Poulin noted that throughout the renovations, tenants were not required to relocate. Silver Street’s renovation strategy incorporates an orchestrated effort from all trades involved, allowing a single unit to be finished in approximately 4 days. During these 4 days, all necessary renovations are completed with minimal impact on the residents. Silver Street also provides tenants with activities, food vouchers, and places to go while their units are being renovated so that they can be out of the apartment as much as possible. With this schedule, roughly six units are finished per week; although this schedule means that finishing every unit in a large building takes some time, tenants experience only minor disruptions to their daily life.

Financing

Funding for Silver Vistas, says Poulin, was complex because the deal included many investors and other players in addition to several financing structures. Primary funding for the $32 million development came from $15 million in short-term, tax-exempt bonds replaced at the end of construction with a taxable loan from Prudential Financial and Freddie Mac. Boston Financial Investment Management provided an additional $8.5 million in LIHTC equity, and approximately $7 million came from the decoupling of the project’s Section 236 interest reduction payment subsidy. Property income and a deferred developer fee rounded out the remaining funding.

Upcoming Projects

Silver Street Development Corporation is always looking for new affordable housing projects to preserve and rehabilitate. Through their dedicated team, holistic approach to building preservation, and strategic use of various financing structures, Silver Street has become one of the nation’s top affordable housing developers. A more recent project, Pequot Highlands in Salem, Massachusetts, is estimated to be completed by the end of 2018. The 14-story brick structure suffered from a deteriorating brick façade due to poor construction and a lack of waterproofing. Renovations took more than two years because every brick was replaced with a new energy-efficient, metal-framed exterior. Poulin says the renovations have already reduced the building’s energy costs by about 40 percent, and the new exterior frame has given new life to the once-struggling building.

Source:

Interview with Christopher R. Poulin, chief operating officer of Silver Street Development Corporation, 14 November 2018; Silver Street. n.d. “Silver Vistas.” Accessed 26 October 2018; Silver Street Development Corporation. 2016. “Silver Street Development Closes $32,000,000 Transaction in New Jersey,” press release, 11 May. Accessed 26 October 2018.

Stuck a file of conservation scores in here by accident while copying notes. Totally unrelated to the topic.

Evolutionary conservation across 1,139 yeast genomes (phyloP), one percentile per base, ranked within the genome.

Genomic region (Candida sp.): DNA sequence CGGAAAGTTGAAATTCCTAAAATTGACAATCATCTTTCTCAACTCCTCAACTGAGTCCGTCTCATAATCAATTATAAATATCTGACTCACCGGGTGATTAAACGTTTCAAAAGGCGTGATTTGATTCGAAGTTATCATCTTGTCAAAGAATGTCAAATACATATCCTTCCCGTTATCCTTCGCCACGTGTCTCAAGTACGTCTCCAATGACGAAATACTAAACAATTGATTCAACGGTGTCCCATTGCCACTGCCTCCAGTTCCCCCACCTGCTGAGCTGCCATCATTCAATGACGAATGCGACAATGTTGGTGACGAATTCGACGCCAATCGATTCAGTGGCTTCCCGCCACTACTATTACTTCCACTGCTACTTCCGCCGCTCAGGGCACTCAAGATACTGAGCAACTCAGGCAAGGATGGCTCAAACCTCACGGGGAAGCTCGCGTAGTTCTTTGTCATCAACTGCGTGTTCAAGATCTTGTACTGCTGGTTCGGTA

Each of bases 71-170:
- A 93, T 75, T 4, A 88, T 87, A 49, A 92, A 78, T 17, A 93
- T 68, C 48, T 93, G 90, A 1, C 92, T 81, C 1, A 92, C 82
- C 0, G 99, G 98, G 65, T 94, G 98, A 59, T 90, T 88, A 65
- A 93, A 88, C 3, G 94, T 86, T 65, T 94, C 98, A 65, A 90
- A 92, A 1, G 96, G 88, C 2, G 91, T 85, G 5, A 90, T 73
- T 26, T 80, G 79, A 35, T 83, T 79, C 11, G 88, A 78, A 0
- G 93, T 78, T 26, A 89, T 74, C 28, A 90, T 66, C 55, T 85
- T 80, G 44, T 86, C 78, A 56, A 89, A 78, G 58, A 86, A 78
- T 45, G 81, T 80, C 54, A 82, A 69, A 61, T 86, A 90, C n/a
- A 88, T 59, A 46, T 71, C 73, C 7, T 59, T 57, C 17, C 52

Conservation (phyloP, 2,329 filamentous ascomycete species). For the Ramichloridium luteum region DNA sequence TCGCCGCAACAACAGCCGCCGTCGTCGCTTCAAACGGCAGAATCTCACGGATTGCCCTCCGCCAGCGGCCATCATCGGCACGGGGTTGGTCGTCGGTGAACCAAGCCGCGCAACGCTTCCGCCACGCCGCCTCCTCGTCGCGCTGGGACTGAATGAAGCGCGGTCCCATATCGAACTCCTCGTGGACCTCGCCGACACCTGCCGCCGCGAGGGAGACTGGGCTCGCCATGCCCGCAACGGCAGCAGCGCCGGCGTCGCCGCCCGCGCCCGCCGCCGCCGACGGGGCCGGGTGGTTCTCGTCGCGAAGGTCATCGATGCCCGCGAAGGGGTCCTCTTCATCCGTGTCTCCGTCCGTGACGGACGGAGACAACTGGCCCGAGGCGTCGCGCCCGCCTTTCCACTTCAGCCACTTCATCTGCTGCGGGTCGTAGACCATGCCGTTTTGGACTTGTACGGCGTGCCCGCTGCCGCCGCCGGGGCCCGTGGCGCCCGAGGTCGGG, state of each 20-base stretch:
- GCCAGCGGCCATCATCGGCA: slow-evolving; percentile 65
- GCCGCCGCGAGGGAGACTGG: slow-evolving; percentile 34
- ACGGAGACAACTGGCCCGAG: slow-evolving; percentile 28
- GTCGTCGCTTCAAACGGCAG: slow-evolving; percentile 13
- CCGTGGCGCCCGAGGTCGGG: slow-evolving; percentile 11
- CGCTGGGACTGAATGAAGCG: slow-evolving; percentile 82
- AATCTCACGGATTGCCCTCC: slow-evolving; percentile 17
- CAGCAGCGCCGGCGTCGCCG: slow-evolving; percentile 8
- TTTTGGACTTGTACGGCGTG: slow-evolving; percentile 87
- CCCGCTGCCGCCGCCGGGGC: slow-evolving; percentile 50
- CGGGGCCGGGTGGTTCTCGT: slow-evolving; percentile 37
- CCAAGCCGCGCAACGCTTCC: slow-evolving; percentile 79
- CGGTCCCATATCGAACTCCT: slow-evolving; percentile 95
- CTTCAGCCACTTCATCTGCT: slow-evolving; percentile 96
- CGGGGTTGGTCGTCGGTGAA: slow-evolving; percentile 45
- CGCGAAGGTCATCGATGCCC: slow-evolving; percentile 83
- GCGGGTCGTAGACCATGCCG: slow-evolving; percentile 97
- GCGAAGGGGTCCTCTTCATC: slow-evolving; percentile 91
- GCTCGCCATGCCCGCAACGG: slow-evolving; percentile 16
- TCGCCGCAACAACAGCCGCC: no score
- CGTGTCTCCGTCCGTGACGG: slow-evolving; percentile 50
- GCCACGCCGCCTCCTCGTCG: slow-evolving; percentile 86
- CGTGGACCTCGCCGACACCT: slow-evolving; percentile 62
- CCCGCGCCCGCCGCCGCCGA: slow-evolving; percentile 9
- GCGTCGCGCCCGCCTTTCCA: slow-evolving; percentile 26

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Source:

Interview with Christopher R. Poulin, 14 November 2018; Silver Street Development Corporation. n.d. “Leadership.” Accessed 14 November 2018; Silver Street Development Corporation. n.d. “Home Page.” Accessed 26 October 2018.

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Source:

Interview with Christopher R. Poulin, 14 November 2018; Silver Street Development Corporation. n.d. “Silver Vistas.” Accessed 26 October 2018; Silver Street Development Corporation. 2016. “Silver Street Development Closes $32,000,000 Transaction in New Jersey,” press release, 11 May. Accessed 26 October 2018.

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Source:

Interview with Christopher R. Poulin, 14 November 2018; Silver Street Development Corporation. 2016. “Silver Street Development Closes $32,000,000 Transaction in New Jersey,” press release, 11 May. Accessed 26 October 2018.

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Source:

Interview with Christopher R. Poulin, 14 November 2018.

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Source:

Interview with Christopher R. Poulin, 14 November 2018.

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Source:

Interview with Christopher R. Poulin, 14 November 2018.

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Source:

Interview with Christopher R. Poulin, 14 November 2018; Silver Street Development Corporation. n.d. “Pequot Highlands.” Accessed 15 November 2018; Silver Street Development Corporation. n.d. “Home Page.” Accessed 26 October 2018.